JAPAN: a feast for the senses

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Japan March 22nd to April 10th 2017

After a long overnight flight we landed in sunny Tokyo Haneda airport (chosen due to its proximity to the city- Narita is an expensive hour’s train ride). Japan Airlines reminded me of how BA used to be- excellent food, metal cutlery, nothing too much trouble –  plus there was lots of legroom in economy!

I’d done my research (with the help of my students) into getting from the airport to our hotel so after immigration and collecting our baggage we headed off to buy the great value 72 hour unlimited Metro pass including airport transfer downtown- only available to foreign tourists, at the airport, for ¥1900. I was a little daunted by the thought of using the metro as it has the dubious reputation of being one of the top most confusing systems in the world (based on ticket buying and understanding its myriad of non-connecting lines) but I thought that by buying the 72 hour ticket that’d be one problem solved and that practice would make perfect.
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I wrote the above as the start to my online diary but now, nearing the end of our stay in this truly amazing country I’ve decided to divide the blog into the experiences we had based on the five senses and call it ‘Japan: a feast for the senses’.
From the sight of Mt Fuji and the mesmerising Miyako Odori dance in Kyoto; the taste of the incredible food ; the smell of the lemon and orange groves we rode past on the stunning Shimanano Kaido cycle way and of sulpur on Mt Hakone; the feel of the hot spring water in the different onsen we experienced, and indeed of the warm loo seats; the sound of the music that announces the arrival of every train and the sound of birds singing on Shikoku.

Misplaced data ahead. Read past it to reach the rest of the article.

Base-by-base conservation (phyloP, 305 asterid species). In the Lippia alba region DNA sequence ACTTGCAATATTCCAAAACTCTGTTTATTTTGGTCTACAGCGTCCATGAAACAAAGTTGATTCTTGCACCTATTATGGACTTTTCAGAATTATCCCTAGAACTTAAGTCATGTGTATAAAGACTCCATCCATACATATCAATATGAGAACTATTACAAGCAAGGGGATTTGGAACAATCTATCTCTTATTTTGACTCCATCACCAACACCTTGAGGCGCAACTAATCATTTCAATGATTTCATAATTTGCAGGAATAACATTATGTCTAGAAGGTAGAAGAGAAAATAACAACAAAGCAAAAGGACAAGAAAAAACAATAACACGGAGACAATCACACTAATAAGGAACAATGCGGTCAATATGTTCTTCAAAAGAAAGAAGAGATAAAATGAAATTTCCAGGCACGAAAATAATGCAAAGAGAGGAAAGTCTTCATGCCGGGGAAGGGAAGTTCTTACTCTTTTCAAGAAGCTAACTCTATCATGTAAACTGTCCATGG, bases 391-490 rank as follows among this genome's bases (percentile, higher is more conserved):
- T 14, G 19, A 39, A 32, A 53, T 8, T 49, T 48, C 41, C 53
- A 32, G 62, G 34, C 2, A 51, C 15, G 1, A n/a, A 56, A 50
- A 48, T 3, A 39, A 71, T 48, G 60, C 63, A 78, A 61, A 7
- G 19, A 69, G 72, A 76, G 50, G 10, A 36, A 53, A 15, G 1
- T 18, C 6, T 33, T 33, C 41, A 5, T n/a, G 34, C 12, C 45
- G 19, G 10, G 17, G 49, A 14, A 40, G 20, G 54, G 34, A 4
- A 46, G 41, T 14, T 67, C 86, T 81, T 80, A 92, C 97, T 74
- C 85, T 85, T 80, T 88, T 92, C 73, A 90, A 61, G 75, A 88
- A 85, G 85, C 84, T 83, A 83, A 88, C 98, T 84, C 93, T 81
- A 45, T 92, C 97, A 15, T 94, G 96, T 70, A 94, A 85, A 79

I can’t wait to share it all with you. Subscribe if you’d like to get an email update as soon as each one is published!
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4 thoughts on “JAPAN: a feast for the senses

  1. My goodness you do see the world! I remember my first Japanese breakfast in Japan when I was just 17–in the 1960s. I was served a bowl of hot rice and a raw egg. I was instructed to crack the egg over the rice and enjoy. I am not a finicky eater, and love soft yolks, but I was almost instantly ill. I was with a group of 9 other exchange students who had not been prepared for the experience (and we did not have an egg separator as I see you had!). We gently suggested to the host that if the cook could just boil our eggs a bit we would be very happy! It came to pass that by the end of the week we were eating perfectly cooked soft boiled eggs….after a few more raw ones. I do not think anyone was insulted and we made it through the long mornings of learning Japanese with happy stomachs. I can still taste that raw-egg-rice!

    Liked by 1 person

    1. Interesting! Sorry to hear it made you ill….things have obviously improved as we had the freshest raw stuff imaginable- I wouldn’t eat a raw egg in the UK! How’s your Japanese?

      Like

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